Saturday, November 30, 2013

A Different Washington

Recently, two of my good friends from Indiana decided we should meet half way between our houses for a short girls weekend.  It was a great idea, as we all needed a bit of a break from our respective situations.  We kind of randomly picked Washington, PA just south of Pittsburgh, as our location.  We didn’t know a lot about the area, but we asked the concierge at the hotel for some suggestions, and just went from there.  A couple of our good finds included:

Juniper Grill:  The first night, we enjoyed drinks and food at this local favorite.  It was a packed house, and the food was just delicious.  Very nice for a dinner out.

The Upper Crust:  For a lunch option, this was a good little place for wood fired brick oven pizza. 

Rachel Rose's Boutique & Coffee Shop:  We actually got to The Upper Crust too early for their noon opening, but a cook noticed us and suggested we go down to the coffee shop at the end of the street.  Apparently, several of the shops on this street have the same owner and were all very good for what we were looking for.  We grabbed some filled-to-order cannoli, hot drinks (I got a vanilla milk steamer which I loved!), and other goodies.  They also sell local hand-made goods there, so I picked up a pretty little necklace as well.

Artemis Botanicals:  I’m not normally too into bath stuff, but I love peppermint scents so the sign advertising these drew us in.  Located amongst several other unique shops, this one had some beautiful, scented soaps and bath items that were too good to pass up.  I especially liked their hand-blown glass soap holders that matched the colors of the soap.  The owner says she hand selects the colors of glass based on what soaps she plans to make.

I would recommend any of these places if you ever find yourself in Washington, PA.

Thanksgiving Memories 2013

This year we got to host some of our relatives for the first time.  My grandparents and sister decided to make the trek out here since we decided to hold off on going to Indiana for Thanksgiving (I'm trying  to save up some trips for all the babies being born there next year).   It was so awesome to have them here, and Theo enjoyed greeting and entertaining the guests, building elaborate railways with his great grandpa, and chatting everyone up.  Eli (who is recovering well from his procedure) warmed up to the guests and loved all the extra snuggles. 

We enjoyed appetizers of my father's famous ham and cream cheese roll-ups, a new favorite of baked brie, deviled eggs (also known as Rotten Eggs by Theo who got up early to help me make these, and ate half of them) and a veggie platter with my grandma K's must-have-veggie-dip. 

Brian, as always, prepared the turkey and gravy.  He also helped me make these cute little pinterest guys, who Theo was sure to instruct everyone not to eat since they are made of wood.

For the main course, we had turkey, gravy, mashed potatoes, sweet potatoes, corn casserole, grandma's green beans with sausage, stuffing, cranberry relish, Asian salad, and rolls. 

Eli's First Thanksgiving Meal!
 Of course my boys enjoyed their pies; pumpkin and apple.  And we had some cherry cobbler as well.

And at the end of the night, when Theo pulled the larger piece of the wish bone, his wish was for everyone to give him a kiss.  The perfect ending to a sweet holiday.

This was Theo's first Thanksgiving where he really understood the concept of being thankful.  He learned all about the history of the holiday and learned songs at pre-school, and made plenty of decorations at school and Sunday School.  His list of things to be thankful for this year has included:  Church, School, His teachers, His friends, Dada, Mama, and Eli, and a curvy train track.

I myself am very thankful for my two sweet as sugar boys, my one supportive husband, and all three floors of this house that has given us room to stretch our wings.  I'm thankful for all four tires on our golden car, and extremely thankful for my friends and my family, (especially for Aunt Nae Nae's patience in reading almost every Thanksgiving book we had to Theo in one sitting).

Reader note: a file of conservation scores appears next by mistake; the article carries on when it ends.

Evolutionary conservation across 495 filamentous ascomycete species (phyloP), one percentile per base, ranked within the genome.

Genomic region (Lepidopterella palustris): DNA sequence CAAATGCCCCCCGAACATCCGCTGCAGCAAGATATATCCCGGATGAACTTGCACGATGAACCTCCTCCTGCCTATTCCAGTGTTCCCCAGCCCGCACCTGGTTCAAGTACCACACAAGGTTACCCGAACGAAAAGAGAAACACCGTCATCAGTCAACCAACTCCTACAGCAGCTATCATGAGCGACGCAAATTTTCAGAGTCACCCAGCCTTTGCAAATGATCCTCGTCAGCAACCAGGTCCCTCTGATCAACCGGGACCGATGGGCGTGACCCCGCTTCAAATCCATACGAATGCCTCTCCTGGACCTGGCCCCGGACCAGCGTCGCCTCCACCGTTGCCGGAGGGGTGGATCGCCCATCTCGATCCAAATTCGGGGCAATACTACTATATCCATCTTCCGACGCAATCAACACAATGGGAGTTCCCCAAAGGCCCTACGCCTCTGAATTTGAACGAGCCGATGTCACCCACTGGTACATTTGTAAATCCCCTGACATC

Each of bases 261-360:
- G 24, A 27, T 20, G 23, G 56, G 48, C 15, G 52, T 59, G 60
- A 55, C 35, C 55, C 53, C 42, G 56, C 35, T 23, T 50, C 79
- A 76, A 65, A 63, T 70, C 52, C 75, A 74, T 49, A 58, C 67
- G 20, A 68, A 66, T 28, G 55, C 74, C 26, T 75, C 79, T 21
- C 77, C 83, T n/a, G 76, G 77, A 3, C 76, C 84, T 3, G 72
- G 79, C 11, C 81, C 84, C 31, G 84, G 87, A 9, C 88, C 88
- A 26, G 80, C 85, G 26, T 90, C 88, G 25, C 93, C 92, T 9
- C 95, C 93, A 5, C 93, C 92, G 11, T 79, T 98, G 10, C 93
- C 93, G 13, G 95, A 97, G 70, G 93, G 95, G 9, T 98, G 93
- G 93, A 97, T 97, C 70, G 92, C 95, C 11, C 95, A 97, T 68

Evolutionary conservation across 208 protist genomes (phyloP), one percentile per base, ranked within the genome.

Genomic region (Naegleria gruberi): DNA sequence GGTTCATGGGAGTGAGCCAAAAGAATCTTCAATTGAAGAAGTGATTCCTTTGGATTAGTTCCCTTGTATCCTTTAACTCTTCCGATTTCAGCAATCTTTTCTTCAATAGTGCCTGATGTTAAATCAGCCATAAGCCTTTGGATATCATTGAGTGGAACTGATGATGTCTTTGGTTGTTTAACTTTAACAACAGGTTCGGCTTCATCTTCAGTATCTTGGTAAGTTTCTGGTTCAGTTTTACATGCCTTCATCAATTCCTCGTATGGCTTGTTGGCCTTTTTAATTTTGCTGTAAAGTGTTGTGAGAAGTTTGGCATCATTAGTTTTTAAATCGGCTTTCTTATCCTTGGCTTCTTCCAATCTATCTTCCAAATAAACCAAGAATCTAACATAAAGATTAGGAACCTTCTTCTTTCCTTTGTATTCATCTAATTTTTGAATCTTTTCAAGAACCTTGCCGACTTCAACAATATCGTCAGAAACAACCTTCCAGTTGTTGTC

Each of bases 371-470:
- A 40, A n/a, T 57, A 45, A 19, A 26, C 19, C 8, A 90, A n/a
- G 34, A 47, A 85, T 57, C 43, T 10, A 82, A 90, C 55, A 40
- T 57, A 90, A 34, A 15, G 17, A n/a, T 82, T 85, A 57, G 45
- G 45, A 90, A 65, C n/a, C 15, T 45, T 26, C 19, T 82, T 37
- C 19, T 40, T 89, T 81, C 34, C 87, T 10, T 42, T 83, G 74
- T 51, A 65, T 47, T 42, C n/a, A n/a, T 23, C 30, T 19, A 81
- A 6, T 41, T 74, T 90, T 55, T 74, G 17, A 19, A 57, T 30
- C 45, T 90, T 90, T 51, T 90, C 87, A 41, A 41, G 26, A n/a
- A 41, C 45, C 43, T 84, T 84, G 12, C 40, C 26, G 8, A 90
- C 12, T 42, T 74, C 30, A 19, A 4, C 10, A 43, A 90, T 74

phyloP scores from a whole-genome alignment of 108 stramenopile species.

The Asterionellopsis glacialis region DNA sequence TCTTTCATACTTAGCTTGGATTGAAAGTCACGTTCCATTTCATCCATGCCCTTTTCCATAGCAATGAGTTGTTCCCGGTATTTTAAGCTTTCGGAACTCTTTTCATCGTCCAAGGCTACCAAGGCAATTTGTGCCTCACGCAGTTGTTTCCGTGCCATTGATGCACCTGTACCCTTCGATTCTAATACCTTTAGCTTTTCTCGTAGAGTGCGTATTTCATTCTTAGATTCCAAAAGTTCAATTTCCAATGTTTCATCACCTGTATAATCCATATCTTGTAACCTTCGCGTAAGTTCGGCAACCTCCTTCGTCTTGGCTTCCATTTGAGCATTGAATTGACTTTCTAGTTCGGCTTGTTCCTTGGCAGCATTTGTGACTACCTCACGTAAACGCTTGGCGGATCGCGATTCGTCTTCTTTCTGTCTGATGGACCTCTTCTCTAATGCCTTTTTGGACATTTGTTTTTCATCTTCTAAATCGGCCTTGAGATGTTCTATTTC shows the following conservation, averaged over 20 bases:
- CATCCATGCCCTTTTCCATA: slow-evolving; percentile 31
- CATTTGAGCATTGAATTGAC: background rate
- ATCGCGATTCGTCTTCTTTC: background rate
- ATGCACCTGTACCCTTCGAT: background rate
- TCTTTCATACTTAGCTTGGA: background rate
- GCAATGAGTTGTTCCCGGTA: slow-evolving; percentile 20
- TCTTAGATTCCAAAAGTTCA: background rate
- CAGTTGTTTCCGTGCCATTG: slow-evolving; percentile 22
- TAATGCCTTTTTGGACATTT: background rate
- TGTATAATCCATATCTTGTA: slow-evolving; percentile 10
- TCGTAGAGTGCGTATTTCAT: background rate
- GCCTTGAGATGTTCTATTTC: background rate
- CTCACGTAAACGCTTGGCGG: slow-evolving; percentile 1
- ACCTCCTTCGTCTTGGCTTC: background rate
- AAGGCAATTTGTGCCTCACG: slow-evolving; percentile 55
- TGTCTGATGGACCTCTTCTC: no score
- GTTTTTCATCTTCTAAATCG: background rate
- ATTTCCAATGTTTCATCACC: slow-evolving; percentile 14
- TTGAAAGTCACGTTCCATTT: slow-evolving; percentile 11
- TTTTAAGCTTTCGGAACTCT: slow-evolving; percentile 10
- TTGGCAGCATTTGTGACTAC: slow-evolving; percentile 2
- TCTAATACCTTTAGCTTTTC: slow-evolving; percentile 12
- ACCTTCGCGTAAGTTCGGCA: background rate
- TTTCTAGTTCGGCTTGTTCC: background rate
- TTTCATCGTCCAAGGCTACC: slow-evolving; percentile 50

Tuesday, November 12, 2013

Elijah's Reading List: Our Favorite Board Books for Babies

I love a good board book.  One that lives up to being chewed, drooled on, and pulled almost apart.  After checking all the different book baskets in our house, looking through those in the car, and digging our favorite ones out of the diaper-bag, I have compiled a list of our favorite board books that we've read with Eli during his first year.  He is now at that stage where he can turn all the pages in the book, and is beginning to sit longer and listen to complete books now.  He mostly hears us read to his big brother, but when it is just him he often gets to hear one of these stories.

I Love You Through and Through, by Bernadette Rossetti Shustak.  This is a good one for teaching the body parts.  I know that we were "late" teaching these to Theo according to our old pediatrician.  She really made us feel like we messed up big because he didn't know his parts at whatever age that was, so I'm making sure we don't mess up on that again.

Brown Bear, Brown Bear, What Do You See; The Very Busy Spider; and The Very Hungry Caterpillar, by Eric Carle.  I was so surprised when we were at a school a few months ago, and my husband didn't recognize the work on the wall as being Eric Carle's.  He has such a distinctive style, that I thought pretty much everyone knew about him.  But for those like my hubby, he is definitely one of the best things to happen to early literature since Dr. Seuss.  I love his books.  These are my favorite versions of these classics.  The Brown Bear book is a slide and find, which keeps Eli interested in each new page because he gets to slide over a square and uncover the next animal.  The Busy Spider has a nice touch aspect to it as the spider web is raised on each page.  And this cloth edition of the Hungry Caterpillar is not the full book, but a beautiful touch and feel modification that is best for the youngest bookworms.

Dr. Seuss's ABC:  An Amazing Alphabet Book, by Dr. Seuss.  So I'm actually not a huge fan of Dr. Seuss.  I like to buy those on CD actually, so they can be enjoyed by the kids but I don't have to read them.  But this one has always been my favorite to perform (I say perform because you really can't just read a Seuss book).